More skilled migrants won’t fix s457 problem
Monday, February 18, 2008/
The recruitment industry is baffled by a Government decision to launch an inquiry into the dysfunctional s457 temporary skilled visa regime, the sector’s peak body says.
Yesterday, when Immigration Minister Chris Evans announced an increase to the number of permanent skilled migrants to be allowed into Australia in 2007-08 by 6000, he also announced the formation of an external advisory group to examine the s457 visa system.
But lifting the cap on permanent settlement will not solve the problems with the s457 system that has caused temporary migration under it to effectively grind to a halt.
“The group will provide me with specific advice on ways to ensure the temporary work visa system, also known as the subclass 457 visa program, operates as effectively as possible in contributing to the supply of skilled labour,” Senator Evans said.
The inquiry means the recruiting industry will have to wait until April for a decision from the Minister on whether any change will be made to the s457 visa system.
The flow of workers entering Australia on s457 visas for businesses in skills shortage sectors has all but dried up since the Howard government last year imposed costly new training requirements on recruitment companies using the visas.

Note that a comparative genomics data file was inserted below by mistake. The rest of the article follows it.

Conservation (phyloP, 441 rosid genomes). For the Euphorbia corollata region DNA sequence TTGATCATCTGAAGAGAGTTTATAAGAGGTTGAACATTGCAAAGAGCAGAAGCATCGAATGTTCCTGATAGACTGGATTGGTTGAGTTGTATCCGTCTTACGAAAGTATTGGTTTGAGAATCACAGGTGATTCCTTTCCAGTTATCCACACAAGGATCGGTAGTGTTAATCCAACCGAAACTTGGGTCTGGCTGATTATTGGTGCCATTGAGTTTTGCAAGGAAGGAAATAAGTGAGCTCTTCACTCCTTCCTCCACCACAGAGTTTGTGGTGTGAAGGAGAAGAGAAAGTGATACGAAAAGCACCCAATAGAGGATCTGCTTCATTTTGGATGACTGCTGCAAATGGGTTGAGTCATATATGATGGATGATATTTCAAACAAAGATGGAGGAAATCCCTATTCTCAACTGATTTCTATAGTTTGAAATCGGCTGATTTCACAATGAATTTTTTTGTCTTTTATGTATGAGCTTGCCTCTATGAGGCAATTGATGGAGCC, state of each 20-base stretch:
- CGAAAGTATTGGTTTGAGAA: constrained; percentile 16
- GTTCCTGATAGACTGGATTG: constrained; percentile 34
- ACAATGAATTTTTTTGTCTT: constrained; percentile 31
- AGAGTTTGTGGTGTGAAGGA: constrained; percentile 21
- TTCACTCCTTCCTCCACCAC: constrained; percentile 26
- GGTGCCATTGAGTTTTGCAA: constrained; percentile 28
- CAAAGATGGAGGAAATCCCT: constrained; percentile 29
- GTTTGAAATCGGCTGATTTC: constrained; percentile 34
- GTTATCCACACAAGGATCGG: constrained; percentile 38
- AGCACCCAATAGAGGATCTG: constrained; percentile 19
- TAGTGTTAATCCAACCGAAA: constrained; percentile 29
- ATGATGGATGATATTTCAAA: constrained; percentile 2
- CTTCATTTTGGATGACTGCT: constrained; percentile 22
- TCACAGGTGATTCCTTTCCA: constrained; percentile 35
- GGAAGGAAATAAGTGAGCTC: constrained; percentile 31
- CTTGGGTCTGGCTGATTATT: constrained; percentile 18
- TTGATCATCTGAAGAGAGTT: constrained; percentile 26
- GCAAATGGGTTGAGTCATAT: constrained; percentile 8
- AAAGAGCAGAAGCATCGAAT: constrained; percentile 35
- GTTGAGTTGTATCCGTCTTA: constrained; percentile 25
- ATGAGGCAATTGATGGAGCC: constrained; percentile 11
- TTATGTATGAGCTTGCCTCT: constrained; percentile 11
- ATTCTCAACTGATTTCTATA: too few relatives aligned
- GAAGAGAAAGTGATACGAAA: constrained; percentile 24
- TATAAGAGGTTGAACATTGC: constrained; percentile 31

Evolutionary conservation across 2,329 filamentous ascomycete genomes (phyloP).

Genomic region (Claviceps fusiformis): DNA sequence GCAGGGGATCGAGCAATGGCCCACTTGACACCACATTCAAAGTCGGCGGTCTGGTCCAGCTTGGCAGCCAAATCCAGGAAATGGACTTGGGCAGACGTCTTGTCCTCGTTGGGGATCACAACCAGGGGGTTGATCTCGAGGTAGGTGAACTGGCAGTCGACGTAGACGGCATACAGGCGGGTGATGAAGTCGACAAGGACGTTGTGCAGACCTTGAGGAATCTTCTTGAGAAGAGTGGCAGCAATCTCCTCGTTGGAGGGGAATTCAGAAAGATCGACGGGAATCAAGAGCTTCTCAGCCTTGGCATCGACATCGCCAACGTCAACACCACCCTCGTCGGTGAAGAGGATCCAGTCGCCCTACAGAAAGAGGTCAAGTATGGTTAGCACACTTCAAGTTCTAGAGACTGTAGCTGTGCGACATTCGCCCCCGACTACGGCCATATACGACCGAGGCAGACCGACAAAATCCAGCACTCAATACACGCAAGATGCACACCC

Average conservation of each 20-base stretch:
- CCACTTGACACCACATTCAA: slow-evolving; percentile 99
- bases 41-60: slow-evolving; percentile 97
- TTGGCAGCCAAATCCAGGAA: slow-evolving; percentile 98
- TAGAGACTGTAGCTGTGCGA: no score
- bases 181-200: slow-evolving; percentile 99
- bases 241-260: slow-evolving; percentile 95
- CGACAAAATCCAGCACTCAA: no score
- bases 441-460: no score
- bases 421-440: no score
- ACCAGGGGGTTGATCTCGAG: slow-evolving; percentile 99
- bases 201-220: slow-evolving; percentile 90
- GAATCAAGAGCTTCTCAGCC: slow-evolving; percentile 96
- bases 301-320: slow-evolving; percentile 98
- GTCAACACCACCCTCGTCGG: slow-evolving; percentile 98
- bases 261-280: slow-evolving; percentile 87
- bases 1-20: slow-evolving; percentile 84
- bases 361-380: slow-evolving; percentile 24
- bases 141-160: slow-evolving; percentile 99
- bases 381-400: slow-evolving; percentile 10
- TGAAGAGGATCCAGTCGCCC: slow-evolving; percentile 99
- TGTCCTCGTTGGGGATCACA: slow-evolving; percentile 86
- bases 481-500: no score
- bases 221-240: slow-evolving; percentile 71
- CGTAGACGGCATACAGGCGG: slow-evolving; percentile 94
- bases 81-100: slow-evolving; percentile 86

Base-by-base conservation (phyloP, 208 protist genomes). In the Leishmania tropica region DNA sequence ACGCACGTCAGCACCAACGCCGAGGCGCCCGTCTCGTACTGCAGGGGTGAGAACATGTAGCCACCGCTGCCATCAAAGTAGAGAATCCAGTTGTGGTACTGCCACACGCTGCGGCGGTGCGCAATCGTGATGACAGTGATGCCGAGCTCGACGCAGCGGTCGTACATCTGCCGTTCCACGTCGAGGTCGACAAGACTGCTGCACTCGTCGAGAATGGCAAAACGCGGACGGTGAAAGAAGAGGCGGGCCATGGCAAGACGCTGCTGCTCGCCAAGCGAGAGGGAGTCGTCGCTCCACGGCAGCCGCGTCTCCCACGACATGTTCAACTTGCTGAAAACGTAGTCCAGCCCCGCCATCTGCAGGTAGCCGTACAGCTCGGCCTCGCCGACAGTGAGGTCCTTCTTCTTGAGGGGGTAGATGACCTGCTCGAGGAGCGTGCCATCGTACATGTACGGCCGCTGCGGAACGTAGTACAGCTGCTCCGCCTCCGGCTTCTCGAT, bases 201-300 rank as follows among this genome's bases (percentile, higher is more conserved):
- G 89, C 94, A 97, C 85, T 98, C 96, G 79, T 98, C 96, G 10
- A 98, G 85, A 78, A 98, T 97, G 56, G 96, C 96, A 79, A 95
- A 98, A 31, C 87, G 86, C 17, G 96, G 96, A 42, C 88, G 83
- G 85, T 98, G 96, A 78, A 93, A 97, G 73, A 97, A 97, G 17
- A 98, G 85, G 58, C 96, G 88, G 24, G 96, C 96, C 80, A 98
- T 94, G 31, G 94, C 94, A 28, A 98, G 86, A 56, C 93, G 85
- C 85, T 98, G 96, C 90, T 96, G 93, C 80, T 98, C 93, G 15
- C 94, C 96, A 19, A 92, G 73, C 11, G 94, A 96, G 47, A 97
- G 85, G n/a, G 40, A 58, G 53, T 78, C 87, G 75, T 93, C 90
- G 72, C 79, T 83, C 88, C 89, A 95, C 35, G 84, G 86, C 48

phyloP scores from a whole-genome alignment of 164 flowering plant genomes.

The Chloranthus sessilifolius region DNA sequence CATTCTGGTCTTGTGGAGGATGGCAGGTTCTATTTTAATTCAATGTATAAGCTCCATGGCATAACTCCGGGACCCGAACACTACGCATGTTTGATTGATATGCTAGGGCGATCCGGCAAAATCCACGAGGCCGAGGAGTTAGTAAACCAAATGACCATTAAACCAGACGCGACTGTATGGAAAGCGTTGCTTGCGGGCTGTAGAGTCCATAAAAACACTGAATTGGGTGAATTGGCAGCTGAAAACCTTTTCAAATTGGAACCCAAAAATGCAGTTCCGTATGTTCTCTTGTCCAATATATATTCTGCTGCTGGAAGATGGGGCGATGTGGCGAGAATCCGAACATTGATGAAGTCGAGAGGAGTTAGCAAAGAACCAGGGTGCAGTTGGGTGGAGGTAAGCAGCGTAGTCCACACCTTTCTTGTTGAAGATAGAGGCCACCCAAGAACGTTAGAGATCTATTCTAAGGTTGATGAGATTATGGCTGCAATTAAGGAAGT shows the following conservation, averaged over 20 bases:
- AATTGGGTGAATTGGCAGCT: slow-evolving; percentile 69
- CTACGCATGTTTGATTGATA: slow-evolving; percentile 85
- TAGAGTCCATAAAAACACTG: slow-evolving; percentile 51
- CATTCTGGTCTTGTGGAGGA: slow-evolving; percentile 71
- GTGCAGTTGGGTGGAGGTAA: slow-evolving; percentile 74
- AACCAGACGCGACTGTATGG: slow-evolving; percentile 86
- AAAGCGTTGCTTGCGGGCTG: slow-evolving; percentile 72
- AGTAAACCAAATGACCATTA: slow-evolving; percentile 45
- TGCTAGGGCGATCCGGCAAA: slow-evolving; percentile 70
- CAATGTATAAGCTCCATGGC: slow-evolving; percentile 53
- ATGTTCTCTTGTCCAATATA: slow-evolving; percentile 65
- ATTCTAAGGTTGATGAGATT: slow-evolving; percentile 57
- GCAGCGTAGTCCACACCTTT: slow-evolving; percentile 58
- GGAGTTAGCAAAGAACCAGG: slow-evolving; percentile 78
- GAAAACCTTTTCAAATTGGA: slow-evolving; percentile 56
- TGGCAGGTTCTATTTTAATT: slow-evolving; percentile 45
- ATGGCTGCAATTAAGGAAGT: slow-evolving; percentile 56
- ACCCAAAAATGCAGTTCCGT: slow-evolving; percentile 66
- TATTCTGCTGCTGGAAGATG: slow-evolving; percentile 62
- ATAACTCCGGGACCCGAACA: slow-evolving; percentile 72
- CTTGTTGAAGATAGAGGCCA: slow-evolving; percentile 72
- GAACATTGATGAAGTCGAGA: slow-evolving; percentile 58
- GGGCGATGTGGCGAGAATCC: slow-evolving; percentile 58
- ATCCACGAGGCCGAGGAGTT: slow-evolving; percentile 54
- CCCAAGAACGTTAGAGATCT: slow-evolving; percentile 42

Recruitment and Consulting Services Association policy adviser Charles Cameron says he is perplexed as to why the Minister felt an inquiry was needed before action could be taken.
“We’re really looking for a quick solution given how big an issue this is and, given that we’ve been lobbying the Government since December on this issue, we were hoping for a decision a week ago rather than a further month from now,” Cameron says.
Many employers and recruiters, particularly in the resources and health sectors, say they rely heavily on skilled workers on temporary visas to meet staffing shortfalls, but unions fear they reduce employer incentives to invest in training local workers.
Cameron says that while 6000 additional permanent skilled migrants will help address the skills shortage, it will not be enough to meet the surging demand for labour.
“Our survey results indicate that we could inject hundreds or even thousands of s457 workers into the mining and construction and health sectors immediately just by putting these regulation changes on ice until the review is completed,” Cameron says.
The advisory group will provide an interim report to the Minister on 14 March. It will be comprised of former Minerals Council of Australia chairman Peter Coates, Business Council of Australia deputy chief executive Melinda Cilento and former WA Chamber of Minerals and Energy boss Tim Shanahan.